The Florida United Numismatists (FUN) show in January is traditionally the start of the new numismatic year. This year, the show is held in Tampa from January 4th to 7th. During the week, various auction sessions are being held in Tampa, as well as the following week in an online-only format. In this preview article, we will take a look at some of the highlights in the U.S. coin and currency sessions. In another article, we will take a look at the world bank notes being sold in Tampa, as well as the world and ancient coins that come up on the auction block the following week during the New York International Numismatic Convention, held at the Grand Hyatt in Manhattan. Details of all lots discussed in this article, as well as all other lots in the auction, can be viewed at the website of Heritage Auctions.
For our first lot, we travel back to Baltimore in the late 18th century, where a local silversmith by the name of Standish Barry took it upon himself to provide much-needed coins for the local economy. Lot 4718 in the Heritage Auction is one of those extremely rare coins, a silver threepence, graded VF-20. Precisely dated July 4th, 1790, these have been known as rarities for over a century and a half, and very few examples appear at auction in any given decade. As the auction description states, Barry was one of two Maryland silversmiths that struck small change coins for circulation during this time period, which was before the United States Mint opened in Philadelphia a few years later. Readily accepted into circulation, about 20 or so are known, including several AU’s and even an Uncirculated example, but since the type is so rare, this VF should also see spirited bidding.
The 1943 Copper Cent is one of the most famous American coins. Inadvertently, a small number of examples meant to be struck on steel planchets were struck on copper planchets of the previous year, creating a much sought after error coin. Lot 4763 in the Heritage auction is an interesting example of this error from the Philadelphia Mint, graded MS-61BN. What makes this particular example unique is the large die break on the bottom half of the obverse, an indication that this die had been in use for quite some time already before this coin was struck. As no other 1943 copper cents are known with this feature, it is obvious they were struck at different times at the Mint, most likely because of pure chance.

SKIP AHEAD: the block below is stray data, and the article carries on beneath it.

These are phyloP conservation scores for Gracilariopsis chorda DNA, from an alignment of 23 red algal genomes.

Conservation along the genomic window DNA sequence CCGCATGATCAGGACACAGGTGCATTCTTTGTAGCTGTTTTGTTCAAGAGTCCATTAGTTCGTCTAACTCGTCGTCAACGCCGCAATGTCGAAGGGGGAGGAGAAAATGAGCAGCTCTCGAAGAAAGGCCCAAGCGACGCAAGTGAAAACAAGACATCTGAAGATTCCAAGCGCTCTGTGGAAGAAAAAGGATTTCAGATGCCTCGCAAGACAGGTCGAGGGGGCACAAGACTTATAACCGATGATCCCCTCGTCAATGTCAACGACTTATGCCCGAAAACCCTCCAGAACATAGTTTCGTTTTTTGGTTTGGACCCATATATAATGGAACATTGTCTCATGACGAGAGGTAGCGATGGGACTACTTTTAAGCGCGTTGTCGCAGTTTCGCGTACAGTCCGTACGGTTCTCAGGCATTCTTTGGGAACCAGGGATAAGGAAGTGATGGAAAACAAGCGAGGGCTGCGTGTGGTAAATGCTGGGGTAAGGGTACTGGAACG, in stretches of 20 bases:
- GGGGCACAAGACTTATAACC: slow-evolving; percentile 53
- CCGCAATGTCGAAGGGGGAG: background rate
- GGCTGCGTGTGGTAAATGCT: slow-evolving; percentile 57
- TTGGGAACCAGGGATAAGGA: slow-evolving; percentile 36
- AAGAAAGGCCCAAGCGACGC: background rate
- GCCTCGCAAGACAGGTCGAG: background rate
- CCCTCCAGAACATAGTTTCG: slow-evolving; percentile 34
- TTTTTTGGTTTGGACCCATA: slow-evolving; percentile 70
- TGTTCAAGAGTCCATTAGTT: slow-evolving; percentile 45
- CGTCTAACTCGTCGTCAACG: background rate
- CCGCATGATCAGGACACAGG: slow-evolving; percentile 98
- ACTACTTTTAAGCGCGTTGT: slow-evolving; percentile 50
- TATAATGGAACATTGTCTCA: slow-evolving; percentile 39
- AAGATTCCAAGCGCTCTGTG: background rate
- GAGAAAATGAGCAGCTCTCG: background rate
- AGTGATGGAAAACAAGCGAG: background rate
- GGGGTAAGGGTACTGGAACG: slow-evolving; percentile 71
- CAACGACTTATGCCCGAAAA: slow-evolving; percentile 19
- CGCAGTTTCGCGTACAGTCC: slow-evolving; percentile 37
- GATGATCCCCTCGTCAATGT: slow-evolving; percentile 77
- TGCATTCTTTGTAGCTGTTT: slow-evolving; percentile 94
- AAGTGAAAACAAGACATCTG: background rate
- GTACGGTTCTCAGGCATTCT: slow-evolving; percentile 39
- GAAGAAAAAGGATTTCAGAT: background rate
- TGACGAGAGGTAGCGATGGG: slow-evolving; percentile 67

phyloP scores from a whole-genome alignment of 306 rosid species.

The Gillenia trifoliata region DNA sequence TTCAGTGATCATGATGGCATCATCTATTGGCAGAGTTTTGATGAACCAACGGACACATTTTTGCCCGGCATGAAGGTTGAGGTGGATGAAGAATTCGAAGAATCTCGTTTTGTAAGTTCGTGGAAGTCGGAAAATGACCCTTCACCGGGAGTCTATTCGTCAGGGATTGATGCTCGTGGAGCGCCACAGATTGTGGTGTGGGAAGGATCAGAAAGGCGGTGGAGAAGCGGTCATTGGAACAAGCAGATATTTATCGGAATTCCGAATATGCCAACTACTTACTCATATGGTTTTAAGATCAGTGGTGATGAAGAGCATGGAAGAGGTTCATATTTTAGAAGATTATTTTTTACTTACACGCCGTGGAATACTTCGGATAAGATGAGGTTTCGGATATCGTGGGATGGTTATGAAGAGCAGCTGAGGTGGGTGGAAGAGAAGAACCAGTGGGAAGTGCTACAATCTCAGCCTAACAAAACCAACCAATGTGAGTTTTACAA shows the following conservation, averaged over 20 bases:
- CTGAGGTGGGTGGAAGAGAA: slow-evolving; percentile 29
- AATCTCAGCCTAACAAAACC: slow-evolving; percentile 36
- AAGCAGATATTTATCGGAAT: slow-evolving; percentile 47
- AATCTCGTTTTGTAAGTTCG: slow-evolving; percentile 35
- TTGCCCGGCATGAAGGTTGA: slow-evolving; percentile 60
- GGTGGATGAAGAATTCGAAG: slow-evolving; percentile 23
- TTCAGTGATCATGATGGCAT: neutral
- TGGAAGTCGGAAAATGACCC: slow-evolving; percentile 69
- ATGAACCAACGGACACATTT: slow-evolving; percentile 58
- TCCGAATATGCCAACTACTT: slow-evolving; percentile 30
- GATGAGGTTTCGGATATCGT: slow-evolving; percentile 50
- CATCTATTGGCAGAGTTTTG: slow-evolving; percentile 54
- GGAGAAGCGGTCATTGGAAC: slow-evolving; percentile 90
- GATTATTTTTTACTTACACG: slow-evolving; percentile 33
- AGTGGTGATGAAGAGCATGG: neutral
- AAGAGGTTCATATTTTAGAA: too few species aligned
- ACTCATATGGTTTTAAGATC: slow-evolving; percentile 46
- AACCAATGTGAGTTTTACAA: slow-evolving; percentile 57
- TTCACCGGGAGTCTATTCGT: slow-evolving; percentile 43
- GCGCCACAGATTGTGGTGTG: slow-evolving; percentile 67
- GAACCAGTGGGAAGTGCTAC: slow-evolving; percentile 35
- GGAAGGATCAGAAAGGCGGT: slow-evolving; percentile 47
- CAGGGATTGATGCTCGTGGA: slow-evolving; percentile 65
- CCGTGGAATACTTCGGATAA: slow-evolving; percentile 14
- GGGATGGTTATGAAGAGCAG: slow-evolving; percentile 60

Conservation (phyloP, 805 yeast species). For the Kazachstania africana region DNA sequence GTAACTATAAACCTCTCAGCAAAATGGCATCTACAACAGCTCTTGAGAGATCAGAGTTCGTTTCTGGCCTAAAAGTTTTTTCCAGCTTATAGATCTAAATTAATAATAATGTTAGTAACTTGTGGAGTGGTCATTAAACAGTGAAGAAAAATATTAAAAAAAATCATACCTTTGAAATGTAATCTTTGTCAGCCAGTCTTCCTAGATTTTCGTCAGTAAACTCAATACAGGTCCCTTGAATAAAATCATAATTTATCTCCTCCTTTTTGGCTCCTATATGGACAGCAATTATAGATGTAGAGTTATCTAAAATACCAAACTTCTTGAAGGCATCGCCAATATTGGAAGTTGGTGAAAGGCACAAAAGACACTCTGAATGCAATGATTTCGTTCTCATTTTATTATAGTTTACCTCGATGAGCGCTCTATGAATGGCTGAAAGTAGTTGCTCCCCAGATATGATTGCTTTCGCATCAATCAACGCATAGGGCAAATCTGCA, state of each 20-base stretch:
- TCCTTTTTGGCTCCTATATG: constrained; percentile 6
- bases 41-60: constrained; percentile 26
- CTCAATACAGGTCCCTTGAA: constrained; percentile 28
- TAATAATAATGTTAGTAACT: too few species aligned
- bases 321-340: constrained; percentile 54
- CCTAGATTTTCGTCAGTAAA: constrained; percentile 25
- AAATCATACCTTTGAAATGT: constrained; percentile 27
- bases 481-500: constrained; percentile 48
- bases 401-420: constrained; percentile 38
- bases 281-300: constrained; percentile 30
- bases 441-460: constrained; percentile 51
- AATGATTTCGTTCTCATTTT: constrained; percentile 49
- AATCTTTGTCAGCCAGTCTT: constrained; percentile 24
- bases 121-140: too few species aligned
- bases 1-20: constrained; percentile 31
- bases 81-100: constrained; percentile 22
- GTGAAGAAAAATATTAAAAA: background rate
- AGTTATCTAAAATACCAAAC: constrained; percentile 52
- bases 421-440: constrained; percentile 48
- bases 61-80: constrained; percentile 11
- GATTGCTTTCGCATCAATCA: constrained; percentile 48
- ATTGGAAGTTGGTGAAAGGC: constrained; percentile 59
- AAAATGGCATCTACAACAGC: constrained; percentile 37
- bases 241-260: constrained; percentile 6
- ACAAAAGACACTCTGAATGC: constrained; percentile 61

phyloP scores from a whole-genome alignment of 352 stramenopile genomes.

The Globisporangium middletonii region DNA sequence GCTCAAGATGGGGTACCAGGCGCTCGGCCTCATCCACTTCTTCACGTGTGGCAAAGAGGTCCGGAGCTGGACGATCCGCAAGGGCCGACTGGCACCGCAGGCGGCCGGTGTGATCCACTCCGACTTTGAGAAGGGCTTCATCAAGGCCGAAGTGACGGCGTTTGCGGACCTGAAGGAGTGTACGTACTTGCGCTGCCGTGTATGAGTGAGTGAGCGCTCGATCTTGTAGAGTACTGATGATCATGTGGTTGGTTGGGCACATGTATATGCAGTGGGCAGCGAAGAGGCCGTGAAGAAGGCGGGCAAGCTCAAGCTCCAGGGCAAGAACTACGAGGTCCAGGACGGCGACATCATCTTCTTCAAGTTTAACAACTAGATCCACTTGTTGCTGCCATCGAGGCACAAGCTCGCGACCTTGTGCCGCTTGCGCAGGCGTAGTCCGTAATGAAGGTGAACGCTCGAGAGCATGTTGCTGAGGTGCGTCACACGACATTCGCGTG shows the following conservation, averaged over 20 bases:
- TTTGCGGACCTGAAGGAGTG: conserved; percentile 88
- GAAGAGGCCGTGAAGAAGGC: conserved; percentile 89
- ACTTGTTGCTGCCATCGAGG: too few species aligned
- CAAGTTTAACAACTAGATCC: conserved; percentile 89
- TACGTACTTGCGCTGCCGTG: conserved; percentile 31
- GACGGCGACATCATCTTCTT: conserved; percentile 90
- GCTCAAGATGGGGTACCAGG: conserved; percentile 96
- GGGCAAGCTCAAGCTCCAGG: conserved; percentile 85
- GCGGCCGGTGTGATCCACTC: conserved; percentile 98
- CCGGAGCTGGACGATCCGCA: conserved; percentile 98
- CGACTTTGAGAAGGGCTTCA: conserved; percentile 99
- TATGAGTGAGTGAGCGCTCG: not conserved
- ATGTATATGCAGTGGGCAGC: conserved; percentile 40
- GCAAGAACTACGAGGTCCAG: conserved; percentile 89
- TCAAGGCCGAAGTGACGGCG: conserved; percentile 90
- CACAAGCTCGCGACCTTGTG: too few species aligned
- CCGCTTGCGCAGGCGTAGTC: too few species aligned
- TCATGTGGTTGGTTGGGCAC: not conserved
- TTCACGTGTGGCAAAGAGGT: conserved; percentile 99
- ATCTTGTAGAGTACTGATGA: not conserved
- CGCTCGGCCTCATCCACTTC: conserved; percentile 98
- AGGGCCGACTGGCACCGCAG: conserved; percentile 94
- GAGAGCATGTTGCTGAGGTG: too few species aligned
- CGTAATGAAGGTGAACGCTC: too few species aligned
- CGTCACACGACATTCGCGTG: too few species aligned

Ever type collector knows what can be considered the key to all United States type coins, the 1796-1797 half dollar with draped bust obverse and small eagle reverse. Struck in minuscule quantities (less than 4,000 over both years combined), this is by far the rarest U.S. coin type and is infrequently offered for sale. Lot 4850 is a very original, problem-free VF-35 example of the 1796 variety with 15 obverse stars. An appealing circulated example of this very rare type, this is one of the nicer mid-grade examples to have appeared at auction in recent years. With less than 1,000 examples of this date minted, most type collectors will probably end up with a 1797, but the 1796 makes for a good type coin as well, as prices are similar (they are so rare that few people collect these by date or variety).
The 1870-CC Double Eagle is one of the most important $20 gold pieces in American numismatics. Struck during the first year of production at the Carson City Mint in very limited numbers (3,789 pieces to be exact), survivors are rare in all grades, and to date, an Uncirculated example has never shown up (and it is unlikely it ever will). Lot 5119 is an EF-45 graded example of this key-date issue, which is among the nicer certified examples to have crossed the auction block in recent times. This, and the other double eagles from the Carson City Mint served an important role in the commerce of the American west, and a large majority of examples are in low grade, banged up, or damaged. Finding an example free of these common problems for any CC $20 is an oddity, but especially so for the first year of issue.
We’re moving now to a completely different field of American numismatics, namely paper money. Lot 22057 is a type that few outside dedicated large size collectors will have ever seen. Friedberg 179 is a series of 1880 Legal Tender $100 note with Tillman-Morgan signatures, graded New 62. Despite the fact that this type was printed for over three decades, few Americans probably encountered it in circulation, as it represented a huge sum of money at the time (when issued this note would be the equivalent of $2,700 today). Most were kept inside of banks and rarely circulated among the general public, but thanks to the fragile nature they were still often mishandled, making Uncirculated examples very difficult to find. The note features the portrait of Abraham Lincoln on the left, and a vignette representing architecture at right.
The final lot we will take a look at is also from the paper money auction. Lot 22173 is a Friedberg 1176, a series of 1882 $20 Gold Certificates with Bruce-Wyman signatures, graded Gem Uncirculated 66 EPQ. Issued in the late 1880s, at the time these were exchangeable for a $20 gold piece, and these gold certificates saw quite a bit of circulation. While this type was issued with several different signature varieties, most are very scarce, although type collectors can usually find an example with Lyons-Roberts signatures. Generally speaking, however, high-grade examples are rare for virtually all large size gold certificates, and finding a Gem Uncirculated example such as the one offered by Heritage of a much scarcer variety is very difficult. The note itself has a portrait of President Garfield at right on the face, while the back is orange and features an eagle in flight atop a thunderbolt.